Fri, Mar 25, 2011 - Page 9 News List

The case for intervention in North Africa remains a strong one

By Jonathan Freedland  /  The Guardian, LONDON

The problems are legion. The effort is too rushed, with key operational decisions — including command — not fixed. That’s understandable given that, as Cameron put it, he and his allies were in “a race against time” to stop Qaddafi from choking Benghazi.

However, the goals are unclear, hence the split between politicians and the military in both Britain and the US over whether Qaddafi himself is a target. The initial talk of a no-fly zone has proved irrelevant: The Qaddafi threat did not come from the air, but from the ground. So the objective is, in fact, to create a “no-drive zone.” That has entailed an onslaught these last few nights that has shocked those lured by the language of “no-fly zone” into foreseeing a light touch, barely there military operation — with, perhaps, the Arab League among them.

There are bigger objections. What of the inconsistency, with the UK backing, even arming, regimes in Bahrain and Saudi Arabia that are crushing dissent at the very time British troops are intervening supposedly to protect dissidents in Libya? The politicians reply that they will have more sway with Manama or Riyadh if they have taken action for Benghazi. A better answer would surely be to stop lending support or selling arms to those oppressive regimes. What makes no sense is to say that, because our approach to dictators is inconsistent, we should therefore go easy on all of them, including Qaddafi.

Others worry that the Western powers are usurping an organic, homegrown revolution in Libya, taking over what would otherwise be a successful Arab-led revolt. Except that the Benghazi rebellion was not about to seize power until the West butted in: It was about to be snuffed out, with many lives lost. That’s why the rebels themselves were crying out for foreign intervention.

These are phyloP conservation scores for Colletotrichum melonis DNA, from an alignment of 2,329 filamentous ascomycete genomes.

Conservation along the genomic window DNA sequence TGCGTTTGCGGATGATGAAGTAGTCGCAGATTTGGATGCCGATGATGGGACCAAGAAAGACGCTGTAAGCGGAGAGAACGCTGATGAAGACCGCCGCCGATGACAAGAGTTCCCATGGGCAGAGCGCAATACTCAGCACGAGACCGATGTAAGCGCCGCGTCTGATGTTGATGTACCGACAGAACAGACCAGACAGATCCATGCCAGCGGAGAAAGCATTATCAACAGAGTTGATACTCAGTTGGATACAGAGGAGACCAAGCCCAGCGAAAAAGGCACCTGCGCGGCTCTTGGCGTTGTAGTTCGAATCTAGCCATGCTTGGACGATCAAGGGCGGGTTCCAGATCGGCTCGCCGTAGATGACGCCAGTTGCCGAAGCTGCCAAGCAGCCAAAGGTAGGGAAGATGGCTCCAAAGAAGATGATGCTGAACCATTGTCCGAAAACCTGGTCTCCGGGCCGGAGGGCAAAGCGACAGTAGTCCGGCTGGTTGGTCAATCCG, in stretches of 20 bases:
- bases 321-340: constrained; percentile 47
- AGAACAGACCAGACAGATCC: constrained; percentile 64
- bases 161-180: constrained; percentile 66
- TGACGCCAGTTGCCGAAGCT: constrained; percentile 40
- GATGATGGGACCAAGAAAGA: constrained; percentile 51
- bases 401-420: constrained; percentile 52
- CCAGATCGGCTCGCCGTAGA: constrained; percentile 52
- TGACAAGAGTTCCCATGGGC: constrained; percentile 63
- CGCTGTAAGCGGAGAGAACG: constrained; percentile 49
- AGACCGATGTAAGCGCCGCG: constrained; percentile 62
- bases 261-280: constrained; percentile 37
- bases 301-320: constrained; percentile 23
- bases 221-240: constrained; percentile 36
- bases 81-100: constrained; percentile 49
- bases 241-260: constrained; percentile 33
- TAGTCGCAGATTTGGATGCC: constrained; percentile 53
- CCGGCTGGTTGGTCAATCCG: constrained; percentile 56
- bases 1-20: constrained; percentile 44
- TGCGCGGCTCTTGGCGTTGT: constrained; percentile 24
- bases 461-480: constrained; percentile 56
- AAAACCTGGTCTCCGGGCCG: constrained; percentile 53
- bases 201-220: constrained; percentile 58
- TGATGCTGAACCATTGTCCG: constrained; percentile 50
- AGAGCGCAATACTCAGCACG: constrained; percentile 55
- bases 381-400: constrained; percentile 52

It’s also worth considering the effect on the Arab spring had there been no intervention in Libya. Wouldn’t those besieged leaders in Yemen, Syria or Bahrain conclude that if you’re prepared to follow Qaddafi’s lead, and kill enough of your own people, then you can stay in power?

However, there are larger objections that cannot be answered so easily. War is not a theoretical exercise in a seminar room: Things go wrong, civilians die. There are myriad unintended consequences that are not mitigated simply because the initial intentions were noble. Even if Cameron and US President Barack Obama are acting from the purest humanitarian motives, it takes just a few stray missiles and this will come to be seen as yet another Western pounding of a Muslim country.

Those who still subscribe to the interventionist principle need to take such concerns seriously, not to trash those voicing them as moral laggards, callously indifferent to the risk of slaughter.

Above all, they need to think of non-military forms of intervention that might follow the immediate work of massacre prevention. Former British foreign secretary David Miliband suggests this in Libya’s case: A combination of arms embargoes, asset freezes, cuts in the supply of African mercenaries, logistical help for the opposition and the emergence of a democratic Egypt, acting as a model to the region — taken together it would amount to a “big squeeze” to push Qaddafi out.

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